"Absinthe + Meringues will send you right back to the debut of The Rite of Spring on May 29, 1913, in Paris. Its foundation is grass-grazed Snowville cream and milk softly scented with absinthe, the once-outlawed libation and anise-based botanical spirit known as the Green Fairy in the late 1800s and early 1900s. Throughout the clean, crisp, and refreshing ice cream are tiny little crisp, sweet, and airy meringues.
The absinthe-laced cream—green like spring foliage and grass—represents the wild side, the artists, the bohemians—enthusiastic imbibers of the Green Fairy at the time. Matcha—finely powdered green tea—gives the ice cream its lovely pale green, spring-like hue, and crisp finish.
The precisely-made meringues represent the traditions of the prim and proper and intolerant-to-change upper class audience of 1913 Paris. The meringues are hand-piped sugared egg whites dried in the oven until they are crispy and cloud-like white, and under the weight of the absinthe ice cream they are crushed and morphed into new forms.
In 1913, The Rite of Springwas a story of life as never told before through music and dance. The work—with envelope-pushing choreography by dancer Vaslav Nijinsky—dealt not with the usual “swans and tutus and elevation,” but “ugly earthbound lurching and stomping.“ The result: fist fights and jeers in the hall, a dent in Stravinsky’s reputation, and the world of traditional music and dance turned on its head.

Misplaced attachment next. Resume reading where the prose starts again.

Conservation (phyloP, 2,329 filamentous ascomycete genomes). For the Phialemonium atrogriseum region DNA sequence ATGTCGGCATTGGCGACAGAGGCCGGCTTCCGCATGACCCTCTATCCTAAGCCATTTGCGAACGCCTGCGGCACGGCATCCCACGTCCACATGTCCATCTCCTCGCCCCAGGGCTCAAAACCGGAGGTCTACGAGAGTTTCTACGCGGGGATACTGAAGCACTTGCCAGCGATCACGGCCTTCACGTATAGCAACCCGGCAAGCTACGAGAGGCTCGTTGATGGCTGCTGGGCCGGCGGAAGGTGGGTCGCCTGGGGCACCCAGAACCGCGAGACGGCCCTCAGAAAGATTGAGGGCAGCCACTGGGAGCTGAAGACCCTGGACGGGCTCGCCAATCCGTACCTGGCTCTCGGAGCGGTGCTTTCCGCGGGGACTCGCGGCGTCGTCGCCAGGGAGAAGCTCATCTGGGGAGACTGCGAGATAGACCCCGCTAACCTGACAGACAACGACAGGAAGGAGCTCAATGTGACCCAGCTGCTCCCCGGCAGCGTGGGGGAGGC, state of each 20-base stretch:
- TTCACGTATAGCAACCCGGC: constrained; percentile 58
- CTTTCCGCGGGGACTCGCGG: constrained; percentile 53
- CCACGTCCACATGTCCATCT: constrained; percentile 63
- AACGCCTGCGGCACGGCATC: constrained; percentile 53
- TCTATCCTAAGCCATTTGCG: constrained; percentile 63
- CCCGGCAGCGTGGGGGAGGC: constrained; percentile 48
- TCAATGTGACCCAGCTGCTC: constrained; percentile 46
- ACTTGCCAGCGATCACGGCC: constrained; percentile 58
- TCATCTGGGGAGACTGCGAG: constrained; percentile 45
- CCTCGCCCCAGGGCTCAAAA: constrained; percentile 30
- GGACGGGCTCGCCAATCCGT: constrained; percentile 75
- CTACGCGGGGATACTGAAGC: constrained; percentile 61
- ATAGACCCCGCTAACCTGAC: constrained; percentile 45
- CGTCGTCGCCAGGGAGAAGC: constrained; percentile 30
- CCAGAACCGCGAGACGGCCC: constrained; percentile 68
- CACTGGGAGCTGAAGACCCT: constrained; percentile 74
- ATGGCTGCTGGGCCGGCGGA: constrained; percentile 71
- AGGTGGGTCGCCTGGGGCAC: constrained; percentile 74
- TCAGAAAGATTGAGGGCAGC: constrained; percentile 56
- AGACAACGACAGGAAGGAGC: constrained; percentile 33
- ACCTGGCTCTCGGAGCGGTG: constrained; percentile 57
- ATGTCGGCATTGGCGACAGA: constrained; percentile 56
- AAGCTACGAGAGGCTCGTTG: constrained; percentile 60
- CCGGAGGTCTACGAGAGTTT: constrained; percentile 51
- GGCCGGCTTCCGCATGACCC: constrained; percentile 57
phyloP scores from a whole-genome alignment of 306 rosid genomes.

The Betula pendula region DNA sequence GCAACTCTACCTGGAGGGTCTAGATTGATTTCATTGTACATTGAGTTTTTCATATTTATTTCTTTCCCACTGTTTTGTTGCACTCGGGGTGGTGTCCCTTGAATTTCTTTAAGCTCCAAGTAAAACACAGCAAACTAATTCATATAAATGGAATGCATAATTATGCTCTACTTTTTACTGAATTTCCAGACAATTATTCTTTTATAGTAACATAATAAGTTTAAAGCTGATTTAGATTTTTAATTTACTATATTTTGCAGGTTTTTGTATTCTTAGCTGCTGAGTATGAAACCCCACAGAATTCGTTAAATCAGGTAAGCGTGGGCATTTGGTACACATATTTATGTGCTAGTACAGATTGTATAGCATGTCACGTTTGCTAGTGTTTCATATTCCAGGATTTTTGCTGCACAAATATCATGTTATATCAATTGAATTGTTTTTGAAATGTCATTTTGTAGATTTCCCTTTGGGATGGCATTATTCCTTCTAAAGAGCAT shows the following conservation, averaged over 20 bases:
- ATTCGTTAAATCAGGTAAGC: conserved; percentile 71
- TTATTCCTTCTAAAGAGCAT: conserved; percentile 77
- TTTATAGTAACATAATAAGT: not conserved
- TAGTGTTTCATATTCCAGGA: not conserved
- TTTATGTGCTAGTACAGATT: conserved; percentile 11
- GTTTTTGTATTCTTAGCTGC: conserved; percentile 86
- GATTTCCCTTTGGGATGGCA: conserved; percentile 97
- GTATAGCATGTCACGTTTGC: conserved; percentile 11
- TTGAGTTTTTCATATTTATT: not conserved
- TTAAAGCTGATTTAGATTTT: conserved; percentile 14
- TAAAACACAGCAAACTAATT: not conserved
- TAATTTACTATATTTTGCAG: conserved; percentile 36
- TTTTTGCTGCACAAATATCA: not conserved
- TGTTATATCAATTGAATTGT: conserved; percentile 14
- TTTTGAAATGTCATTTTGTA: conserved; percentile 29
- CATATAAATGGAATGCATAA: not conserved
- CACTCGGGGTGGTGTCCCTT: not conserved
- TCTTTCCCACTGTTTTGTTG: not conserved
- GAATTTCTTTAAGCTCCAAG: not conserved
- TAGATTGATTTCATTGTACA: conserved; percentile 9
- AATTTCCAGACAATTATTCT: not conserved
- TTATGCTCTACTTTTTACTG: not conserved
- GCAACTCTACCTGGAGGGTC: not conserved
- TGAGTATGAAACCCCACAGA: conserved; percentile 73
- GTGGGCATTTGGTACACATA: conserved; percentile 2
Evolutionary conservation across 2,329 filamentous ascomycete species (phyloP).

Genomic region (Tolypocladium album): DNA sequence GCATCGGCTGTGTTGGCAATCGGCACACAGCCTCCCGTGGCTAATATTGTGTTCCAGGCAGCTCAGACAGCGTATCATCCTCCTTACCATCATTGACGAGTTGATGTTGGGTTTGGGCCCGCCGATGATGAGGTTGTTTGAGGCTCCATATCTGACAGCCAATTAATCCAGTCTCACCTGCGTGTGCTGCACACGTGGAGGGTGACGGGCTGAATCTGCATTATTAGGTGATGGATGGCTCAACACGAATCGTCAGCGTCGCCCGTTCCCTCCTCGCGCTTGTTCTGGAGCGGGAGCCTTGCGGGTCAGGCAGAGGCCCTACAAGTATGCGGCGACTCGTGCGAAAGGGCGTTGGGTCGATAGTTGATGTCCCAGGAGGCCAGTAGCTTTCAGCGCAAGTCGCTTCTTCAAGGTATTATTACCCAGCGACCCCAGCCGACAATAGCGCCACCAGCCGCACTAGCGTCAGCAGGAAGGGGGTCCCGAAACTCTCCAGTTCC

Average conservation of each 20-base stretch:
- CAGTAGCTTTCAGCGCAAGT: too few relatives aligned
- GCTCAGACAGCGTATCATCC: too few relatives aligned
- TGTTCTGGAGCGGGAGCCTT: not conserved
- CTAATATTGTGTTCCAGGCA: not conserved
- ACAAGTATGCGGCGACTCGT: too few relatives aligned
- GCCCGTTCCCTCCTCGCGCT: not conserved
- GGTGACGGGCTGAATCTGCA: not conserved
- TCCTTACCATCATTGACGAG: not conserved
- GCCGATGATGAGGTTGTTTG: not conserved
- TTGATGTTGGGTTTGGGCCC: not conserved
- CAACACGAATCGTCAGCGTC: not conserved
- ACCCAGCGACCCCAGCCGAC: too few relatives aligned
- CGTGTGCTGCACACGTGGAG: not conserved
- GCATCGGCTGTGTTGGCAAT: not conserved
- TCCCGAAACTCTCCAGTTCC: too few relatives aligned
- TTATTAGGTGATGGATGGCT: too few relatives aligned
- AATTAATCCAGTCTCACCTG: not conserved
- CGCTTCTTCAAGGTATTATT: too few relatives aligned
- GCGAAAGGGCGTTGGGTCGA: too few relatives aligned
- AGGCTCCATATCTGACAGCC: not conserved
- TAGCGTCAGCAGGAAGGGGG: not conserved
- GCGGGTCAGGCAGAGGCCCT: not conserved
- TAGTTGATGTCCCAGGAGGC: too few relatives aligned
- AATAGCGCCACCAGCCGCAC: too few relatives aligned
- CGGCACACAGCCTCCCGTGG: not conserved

Absinthe + Meringues won’t likely inspire near riots in the halls and streets, but it definitely will take you back to an exciting era when seismic cultural shifts were afoot."
If I am to find my way back to myself, I have got to accept the horrors of loneliness, since you do not know what has gone on and is going on within me. It is, assuredly, no hypochondriac fear of death, as you suppose. I have long known that I have got to die. . . . Without trying to explain or describe something for which there probably are no words, I simply say that with a single fell stroke I have lost any calm and peace of mind I ever achieved. I stand vis-à-vie de rien , and now, at the end of my life, have to begin to learn to walk and stand.
The Octuor began with a dream in which I saw myself in a smallroom surrounded by a small group of instrumentalists playing some veryattractive music. I did not recognize the music, though I strained to hear it,and I could not recall any feature of it the next day, but I do remember mycuriosity—in the dream—to know how many the musicians were. Iremember too that after I had counted them to the number eight, I lookedagain and saw that they were playing bassoons, trombones, trumpets, aflute and a clarinet. I awoke from this little concert in a state of greatdelight and anticipation and the next morning began to compose theOctuor, which I had had no thought of the day before, though for sometime I had wanted to write an ensemble piece—not incidental music likeHistoire du Soldat, but an instrumental sonata.
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